Two must-visit matchmaking destinations in Japan for the singles
I, a Forever Alone (FA) girl, had a dream of getting a boyfriend. And after visiting Imado Jinja Shrine and Koi Yamagata station to pray for love, my dream actually came true...
First matchmaking destination: Let the cats carry your wishes at Imado Jinja Shrine
Location: 1-5-22 Imado, Taito District, Tokyo
- Monday - Friday: 9 AM - 1 PM
- Saturday & Sunday: 9 AM - 3 PM
I walked there from Asakusa station and arrived in just around 15 minutes.
Note: There is no parking lot at the shrine so I recommend taking a train and walk or hail a taxi from Asakusa station.
The shrine is right in Tokyo, but when I first came to Japan, I had to worry about my work and didn't care much about anything else so I didn't know about it. Luckily, one day as I was lamenting about my lack of boyfriend to a colleague, she suggested me to visit Imado Jinja Shrine - one of the most effective matchmaking shrines in Tokyo.
There are two characteristics making this shrine very suitable for matchmaking. Firstly, the shrine is dedicated to the gods Izanagi and Izanami - a married couple with many children. And secondly, the shrine's mascot is the famous lucky Cat of Japan.
Every corner of the shrine was decorated with cats, and interesting enough, there was a real cat living there. The fat white cat was calm and didn't fear humans, it quietly lay under a tree with a manner befitting the shrine's tranquility.
Expanding knowledge at the Imado Jinja shrine
Before visiting the Shrine, I didn't know anything about the Goshuin book. I was quite embarrassed for not knowing why so many girls were lining up waiting to get their book stamped. After asking around for a bit, it seems that this is a way to contribute and pay respect to the shrine.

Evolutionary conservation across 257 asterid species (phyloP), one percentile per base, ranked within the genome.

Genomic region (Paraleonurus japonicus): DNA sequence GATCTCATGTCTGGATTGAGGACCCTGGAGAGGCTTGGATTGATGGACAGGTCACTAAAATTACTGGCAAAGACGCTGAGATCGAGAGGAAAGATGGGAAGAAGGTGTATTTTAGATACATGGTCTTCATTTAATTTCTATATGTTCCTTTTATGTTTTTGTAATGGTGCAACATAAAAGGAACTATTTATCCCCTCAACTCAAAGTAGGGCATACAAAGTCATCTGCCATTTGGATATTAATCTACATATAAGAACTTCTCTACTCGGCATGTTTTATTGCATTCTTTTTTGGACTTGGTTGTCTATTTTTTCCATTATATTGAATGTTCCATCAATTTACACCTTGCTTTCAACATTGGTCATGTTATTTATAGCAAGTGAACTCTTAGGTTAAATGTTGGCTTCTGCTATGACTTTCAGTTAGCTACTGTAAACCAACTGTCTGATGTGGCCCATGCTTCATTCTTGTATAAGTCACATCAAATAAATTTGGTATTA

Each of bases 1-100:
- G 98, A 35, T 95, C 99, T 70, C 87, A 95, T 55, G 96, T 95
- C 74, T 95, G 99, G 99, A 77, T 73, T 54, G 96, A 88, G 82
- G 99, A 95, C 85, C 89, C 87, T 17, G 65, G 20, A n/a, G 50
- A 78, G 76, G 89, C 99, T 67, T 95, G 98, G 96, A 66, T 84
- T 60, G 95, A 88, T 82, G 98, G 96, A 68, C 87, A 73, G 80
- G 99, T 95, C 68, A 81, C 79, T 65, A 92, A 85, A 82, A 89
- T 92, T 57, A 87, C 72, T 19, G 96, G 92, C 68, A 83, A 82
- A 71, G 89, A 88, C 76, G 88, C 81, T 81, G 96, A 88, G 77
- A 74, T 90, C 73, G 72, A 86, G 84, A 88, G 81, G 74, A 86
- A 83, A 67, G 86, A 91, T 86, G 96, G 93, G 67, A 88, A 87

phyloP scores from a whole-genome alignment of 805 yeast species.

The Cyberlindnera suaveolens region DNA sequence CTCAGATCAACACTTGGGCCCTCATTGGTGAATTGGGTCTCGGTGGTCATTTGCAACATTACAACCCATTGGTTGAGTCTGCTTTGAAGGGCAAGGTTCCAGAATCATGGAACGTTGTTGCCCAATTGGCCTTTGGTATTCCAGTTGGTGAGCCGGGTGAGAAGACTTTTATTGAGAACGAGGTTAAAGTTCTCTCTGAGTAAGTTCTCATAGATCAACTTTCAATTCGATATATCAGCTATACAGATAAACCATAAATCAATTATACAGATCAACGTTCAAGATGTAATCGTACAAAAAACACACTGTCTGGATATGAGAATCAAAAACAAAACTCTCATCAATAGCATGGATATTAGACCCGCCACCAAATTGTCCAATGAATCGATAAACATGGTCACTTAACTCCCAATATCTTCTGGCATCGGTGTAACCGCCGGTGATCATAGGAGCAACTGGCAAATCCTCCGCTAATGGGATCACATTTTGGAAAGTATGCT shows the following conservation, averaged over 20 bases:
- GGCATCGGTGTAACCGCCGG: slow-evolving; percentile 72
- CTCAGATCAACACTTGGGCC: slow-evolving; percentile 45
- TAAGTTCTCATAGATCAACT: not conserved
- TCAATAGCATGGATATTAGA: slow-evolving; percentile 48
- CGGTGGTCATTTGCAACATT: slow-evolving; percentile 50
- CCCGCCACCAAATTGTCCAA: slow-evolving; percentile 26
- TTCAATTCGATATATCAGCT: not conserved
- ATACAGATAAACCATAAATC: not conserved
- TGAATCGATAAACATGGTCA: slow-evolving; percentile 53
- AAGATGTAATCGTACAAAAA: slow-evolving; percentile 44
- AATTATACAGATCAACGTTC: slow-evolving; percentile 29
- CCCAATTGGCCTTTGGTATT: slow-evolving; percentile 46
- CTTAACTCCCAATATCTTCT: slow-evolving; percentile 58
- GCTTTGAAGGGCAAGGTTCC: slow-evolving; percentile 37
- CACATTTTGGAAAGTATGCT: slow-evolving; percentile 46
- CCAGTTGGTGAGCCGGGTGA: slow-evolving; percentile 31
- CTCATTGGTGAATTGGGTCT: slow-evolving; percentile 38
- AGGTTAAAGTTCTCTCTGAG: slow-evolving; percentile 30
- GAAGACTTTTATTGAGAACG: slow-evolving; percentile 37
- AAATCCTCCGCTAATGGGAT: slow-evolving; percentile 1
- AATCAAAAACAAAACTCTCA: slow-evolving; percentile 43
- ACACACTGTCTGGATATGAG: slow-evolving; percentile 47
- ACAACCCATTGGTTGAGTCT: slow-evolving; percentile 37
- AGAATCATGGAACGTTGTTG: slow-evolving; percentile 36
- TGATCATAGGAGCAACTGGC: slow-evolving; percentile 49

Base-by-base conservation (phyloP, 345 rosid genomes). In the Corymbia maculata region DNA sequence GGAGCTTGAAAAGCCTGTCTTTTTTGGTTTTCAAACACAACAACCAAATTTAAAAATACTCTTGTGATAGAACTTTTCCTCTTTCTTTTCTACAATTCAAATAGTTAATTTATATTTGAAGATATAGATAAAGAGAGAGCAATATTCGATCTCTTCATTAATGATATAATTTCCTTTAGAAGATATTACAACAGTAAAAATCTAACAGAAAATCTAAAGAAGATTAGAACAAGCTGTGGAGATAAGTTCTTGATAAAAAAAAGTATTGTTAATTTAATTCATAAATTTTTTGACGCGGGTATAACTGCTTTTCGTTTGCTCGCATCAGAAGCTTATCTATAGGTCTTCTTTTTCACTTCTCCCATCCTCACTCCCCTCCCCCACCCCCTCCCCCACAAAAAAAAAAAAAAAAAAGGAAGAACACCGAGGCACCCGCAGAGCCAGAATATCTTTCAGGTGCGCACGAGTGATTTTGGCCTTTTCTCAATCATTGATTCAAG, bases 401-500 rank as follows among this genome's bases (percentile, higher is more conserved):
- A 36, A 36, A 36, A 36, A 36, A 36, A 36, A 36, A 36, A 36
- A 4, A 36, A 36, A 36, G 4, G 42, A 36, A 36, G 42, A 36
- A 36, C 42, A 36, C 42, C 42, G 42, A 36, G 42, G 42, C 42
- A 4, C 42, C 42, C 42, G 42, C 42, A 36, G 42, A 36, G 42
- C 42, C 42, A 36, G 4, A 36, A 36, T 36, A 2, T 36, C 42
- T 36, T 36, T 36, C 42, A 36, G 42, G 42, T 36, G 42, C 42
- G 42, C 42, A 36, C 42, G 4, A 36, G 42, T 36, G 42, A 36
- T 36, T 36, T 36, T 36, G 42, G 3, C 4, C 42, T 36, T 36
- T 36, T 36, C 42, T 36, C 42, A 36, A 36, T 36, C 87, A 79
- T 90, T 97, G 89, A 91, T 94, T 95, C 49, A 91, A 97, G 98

Many youth these days have the hobby of collecting Goshuin.
The book is also a great way to keep the memories of the time I went to the Matchmaking shrine, it is very meaningful to me. I also bragged about this book to my boyfriend later on.
Buy a lucky charm and entrust your wishes at the shrine
I bought a charm with a picture of 2 cute cats for 1500 yen. The line full of FA fellows looking to buy the charm was so long, and I had to wait for 30 minutes for my turn.
The Shrine also gifted me a wooden plaque for writing wishes and hanging up at the Shrine.
Second matchmaking destination: Koi Yamagata Station
It might be funny to hear about this location since usually no one would come to a train station to pray for love. But for me, who was single for 20 years, nothing was impossible in life.
Unlike other trains and train stations in Japan, every train and station here was dyed in the lovely, youthful shade of pink. And not just that, even the station name board, postboxes, and trashcans were all pink.
The reason for such romantic appearance actually came from the name itself: Koi Yamagata Station. The name has two meaning, one is "Come to Yamagata station". But for young girls pursuing romance, the name can also mean "Station of Love" since Koi in Japanese also have the meaning of love.
I went to Tottori province twice on my business trips, and had both times went by the Koi Yamagata station. While waiting for the train, I was able to read many unspoken wishes written in many languages on heart-shaped pink papers. The content was mostly the same: a wish for a romantic partner.
Perhaps no one can be sure that waiting for a train in such a romantic place and writing a wish at the Koi Yamagata station will guarantee you a boyfriend in the future, but we were willing to try anyway with all our might.
Many people still think that praying for love at shrines or anywhere else is rather superstitious. But I believed in such things, and after visiting and wishing at the Imado Jinja shrine and Koi Yamagata station, I got myself a boyfriend. Hopefully the other singles out there will soon find their beloved!
From the same writer
When living in Japan, I usually sold the things I did not need to second-hand...
· Lifestyle · over 1 year ago
I have been living and working in Japan for 3 years, not a long time but not ...
· Culture · 11 months ago
· Travel · 10 months ago
· Lifestyle · 10 months ago
· Travel · 9 months ago
· Lifestyle · 9 months ago
· Lifestyle · 2 months ago